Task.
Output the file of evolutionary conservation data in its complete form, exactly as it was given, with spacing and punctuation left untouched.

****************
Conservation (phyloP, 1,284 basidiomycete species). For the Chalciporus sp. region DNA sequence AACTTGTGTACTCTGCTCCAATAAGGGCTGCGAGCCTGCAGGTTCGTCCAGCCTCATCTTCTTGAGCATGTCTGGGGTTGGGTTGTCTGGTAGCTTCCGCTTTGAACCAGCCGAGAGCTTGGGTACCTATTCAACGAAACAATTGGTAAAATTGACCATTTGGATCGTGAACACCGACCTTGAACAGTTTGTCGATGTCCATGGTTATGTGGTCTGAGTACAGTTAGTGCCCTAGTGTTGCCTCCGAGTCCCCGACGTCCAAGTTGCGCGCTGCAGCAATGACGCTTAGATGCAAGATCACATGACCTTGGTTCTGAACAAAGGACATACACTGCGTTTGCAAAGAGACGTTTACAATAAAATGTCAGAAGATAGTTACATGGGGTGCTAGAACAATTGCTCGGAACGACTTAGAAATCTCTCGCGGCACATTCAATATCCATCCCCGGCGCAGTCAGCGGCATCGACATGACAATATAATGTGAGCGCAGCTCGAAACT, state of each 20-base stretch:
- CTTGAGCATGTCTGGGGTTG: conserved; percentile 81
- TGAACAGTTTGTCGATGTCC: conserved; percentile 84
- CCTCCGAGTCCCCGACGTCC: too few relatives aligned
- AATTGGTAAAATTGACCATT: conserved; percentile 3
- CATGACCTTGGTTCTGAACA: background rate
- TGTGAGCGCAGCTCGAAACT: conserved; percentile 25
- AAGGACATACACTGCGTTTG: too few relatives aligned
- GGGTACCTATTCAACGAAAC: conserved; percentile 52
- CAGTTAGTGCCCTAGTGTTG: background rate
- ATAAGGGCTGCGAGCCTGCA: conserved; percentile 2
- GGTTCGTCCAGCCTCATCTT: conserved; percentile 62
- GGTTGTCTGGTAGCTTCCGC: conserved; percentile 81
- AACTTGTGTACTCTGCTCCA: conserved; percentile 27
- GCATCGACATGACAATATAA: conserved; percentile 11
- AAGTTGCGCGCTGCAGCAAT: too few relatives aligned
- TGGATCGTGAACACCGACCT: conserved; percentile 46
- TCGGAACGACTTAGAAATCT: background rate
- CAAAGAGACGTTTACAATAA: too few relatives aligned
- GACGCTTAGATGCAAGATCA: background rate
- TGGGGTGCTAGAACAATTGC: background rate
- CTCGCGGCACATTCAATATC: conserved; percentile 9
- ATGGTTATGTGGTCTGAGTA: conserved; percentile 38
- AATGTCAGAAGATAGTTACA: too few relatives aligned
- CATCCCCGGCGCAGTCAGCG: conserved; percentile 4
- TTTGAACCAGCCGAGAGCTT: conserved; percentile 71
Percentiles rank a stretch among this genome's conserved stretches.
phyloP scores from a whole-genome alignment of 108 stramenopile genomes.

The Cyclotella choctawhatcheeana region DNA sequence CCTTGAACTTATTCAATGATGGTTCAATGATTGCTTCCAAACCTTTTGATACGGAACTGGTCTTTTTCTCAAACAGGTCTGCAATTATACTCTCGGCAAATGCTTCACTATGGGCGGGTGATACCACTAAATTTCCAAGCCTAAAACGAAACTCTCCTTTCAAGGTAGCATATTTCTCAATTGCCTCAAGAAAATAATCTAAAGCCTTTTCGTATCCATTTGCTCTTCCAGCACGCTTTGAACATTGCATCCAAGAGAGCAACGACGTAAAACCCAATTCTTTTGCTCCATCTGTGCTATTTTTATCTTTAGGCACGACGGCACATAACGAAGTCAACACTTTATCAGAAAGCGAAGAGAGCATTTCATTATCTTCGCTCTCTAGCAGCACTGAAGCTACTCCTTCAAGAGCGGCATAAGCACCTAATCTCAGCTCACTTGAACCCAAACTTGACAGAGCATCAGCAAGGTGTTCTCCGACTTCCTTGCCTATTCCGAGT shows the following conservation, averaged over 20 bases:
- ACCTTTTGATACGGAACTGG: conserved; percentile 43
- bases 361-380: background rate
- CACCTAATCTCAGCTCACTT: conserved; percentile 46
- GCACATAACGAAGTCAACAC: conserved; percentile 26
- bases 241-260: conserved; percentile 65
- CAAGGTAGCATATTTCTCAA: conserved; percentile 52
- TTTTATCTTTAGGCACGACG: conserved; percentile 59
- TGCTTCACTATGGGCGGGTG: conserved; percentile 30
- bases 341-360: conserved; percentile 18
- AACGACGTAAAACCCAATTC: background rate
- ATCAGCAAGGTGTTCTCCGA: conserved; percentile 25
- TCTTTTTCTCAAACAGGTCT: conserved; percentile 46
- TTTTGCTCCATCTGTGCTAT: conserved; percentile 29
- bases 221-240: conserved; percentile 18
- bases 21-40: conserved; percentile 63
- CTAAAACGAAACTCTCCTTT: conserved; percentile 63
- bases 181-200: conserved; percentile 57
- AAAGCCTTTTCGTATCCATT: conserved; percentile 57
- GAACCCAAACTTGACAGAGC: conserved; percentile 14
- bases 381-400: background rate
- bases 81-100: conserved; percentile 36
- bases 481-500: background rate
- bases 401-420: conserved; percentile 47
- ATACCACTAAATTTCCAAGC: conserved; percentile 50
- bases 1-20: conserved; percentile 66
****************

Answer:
Conservation (phyloP, 1,284 basidiomycete species). For the Chalciporus sp. region DNA sequence AACTTGTGTACTCTGCTCCAATAAGGGCTGCGAGCCTGCAGGTTCGTCCAGCCTCATCTTCTTGAGCATGTCTGGGGTTGGGTTGTCTGGTAGCTTCCGCTTTGAACCAGCCGAGAGCTTGGGTACCTATTCAACGAAACAATTGGTAAAATTGACCATTTGGATCGTGAACACCGACCTTGAACAGTTTGTCGATGTCCATGGTTATGTGGTCTGAGTACAGTTAGTGCCCTAGTGTTGCCTCCGAGTCCCCGACGTCCAAGTTGCGCGCTGCAGCAATGACGCTTAGATGCAAGATCACATGACCTTGGTTCTGAACAAAGGACATACACTGCGTTTGCAAAGAGACGTTTACAATAAAATGTCAGAAGATAGTTACATGGGGTGCTAGAACAATTGCTCGGAACGACTTAGAAATCTCTCGCGGCACATTCAATATCCATCCCCGGCGCAGTCAGCGGCATCGACATGACAATATAATGTGAGCGCAGCTCGAAACT, state of each 20-base stretch:
- CTTGAGCATGTCTGGGGTTG: conserved; percentile 81
- TGAACAGTTTGTCGATGTCC: conserved; percentile 84
- CCTCCGAGTCCCCGACGTCC: too few relatives aligned
- AATTGGTAAAATTGACCATT: conserved; percentile 3
- CATGACCTTGGTTCTGAACA: background rate
- TGTGAGCGCAGCTCGAAACT: conserved; percentile 25
- AAGGACATACACTGCGTTTG: too few relatives aligned
- GGGTACCTATTCAACGAAAC: conserved; percentile 52
- CAGTTAGTGCCCTAGTGTTG: background rate
- ATAAGGGCTGCGAGCCTGCA: conserved; percentile 2
- GGTTCGTCCAGCCTCATCTT: conserved; percentile 62
- GGTTGTCTGGTAGCTTCCGC: conserved; percentile 81
- AACTTGTGTACTCTGCTCCA: conserved; percentile 27
- GCATCGACATGACAATATAA: conserved; percentile 11
- AAGTTGCGCGCTGCAGCAAT: too few relatives aligned
- TGGATCGTGAACACCGACCT: conserved; percentile 46
- TCGGAACGACTTAGAAATCT: background rate
- CAAAGAGACGTTTACAATAA: too few relatives aligned
- GACGCTTAGATGCAAGATCA: background rate
- TGGGGTGCTAGAACAATTGC: background rate
- CTCGCGGCACATTCAATATC: conserved; percentile 9
- ATGGTTATGTGGTCTGAGTA: conserved; percentile 38
- AATGTCAGAAGATAGTTACA: too few relatives aligned
- CATCCCCGGCGCAGTCAGCG: conserved; percentile 4
- TTTGAACCAGCCGAGAGCTT: conserved; percentile 71
Percentiles rank a stretch among this genome's conserved stretches.
phyloP scores from a whole-genome alignment of 108 stramenopile genomes.

The Cyclotella choctawhatcheeana region DNA sequence CCTTGAACTTATTCAATGATGGTTCAATGATTGCTTCCAAACCTTTTGATACGGAACTGGTCTTTTTCTCAAACAGGTCTGCAATTATACTCTCGGCAAATGCTTCACTATGGGCGGGTGATACCACTAAATTTCCAAGCCTAAAACGAAACTCTCCTTTCAAGGTAGCATATTTCTCAATTGCCTCAAGAAAATAATCTAAAGCCTTTTCGTATCCATTTGCTCTTCCAGCACGCTTTGAACATTGCATCCAAGAGAGCAACGACGTAAAACCCAATTCTTTTGCTCCATCTGTGCTATTTTTATCTTTAGGCACGACGGCACATAACGAAGTCAACACTTTATCAGAAAGCGAAGAGAGCATTTCATTATCTTCGCTCTCTAGCAGCACTGAAGCTACTCCTTCAAGAGCGGCATAAGCACCTAATCTCAGCTCACTTGAACCCAAACTTGACAGAGCATCAGCAAGGTGTTCTCCGACTTCCTTGCCTATTCCGAGT shows the following conservation, averaged over 20 bases:
- ACCTTTTGATACGGAACTGG: conserved; percentile 43
- bases 361-380: background rate
- CACCTAATCTCAGCTCACTT: conserved; percentile 46
- GCACATAACGAAGTCAACAC: conserved; percentile 26
- bases 241-260: conserved; percentile 65
- CAAGGTAGCATATTTCTCAA: conserved; percentile 52
- TTTTATCTTTAGGCACGACG: conserved; percentile 59
- TGCTTCACTATGGGCGGGTG: conserved; percentile 30
- bases 341-360: conserved; percentile 18
- AACGACGTAAAACCCAATTC: background rate
- ATCAGCAAGGTGTTCTCCGA: conserved; percentile 25
- TCTTTTTCTCAAACAGGTCT: conserved; percentile 46
- TTTTGCTCCATCTGTGCTAT: conserved; percentile 29
- bases 221-240: conserved; percentile 18
- bases 21-40: conserved; percentile 63
- CTAAAACGAAACTCTCCTTT: conserved; percentile 63
- bases 181-200: conserved; percentile 57
- AAAGCCTTTTCGTATCCATT: conserved; percentile 57
- GAACCCAAACTTGACAGAGC: conserved; percentile 14
- bases 381-400: background rate
- bases 81-100: conserved; percentile 36
- bases 481-500: background rate
- bases 401-420: conserved; percentile 47
- ATACCACTAAATTTCCAAGC: conserved; percentile 50
- bases 1-20: conserved; percentile 66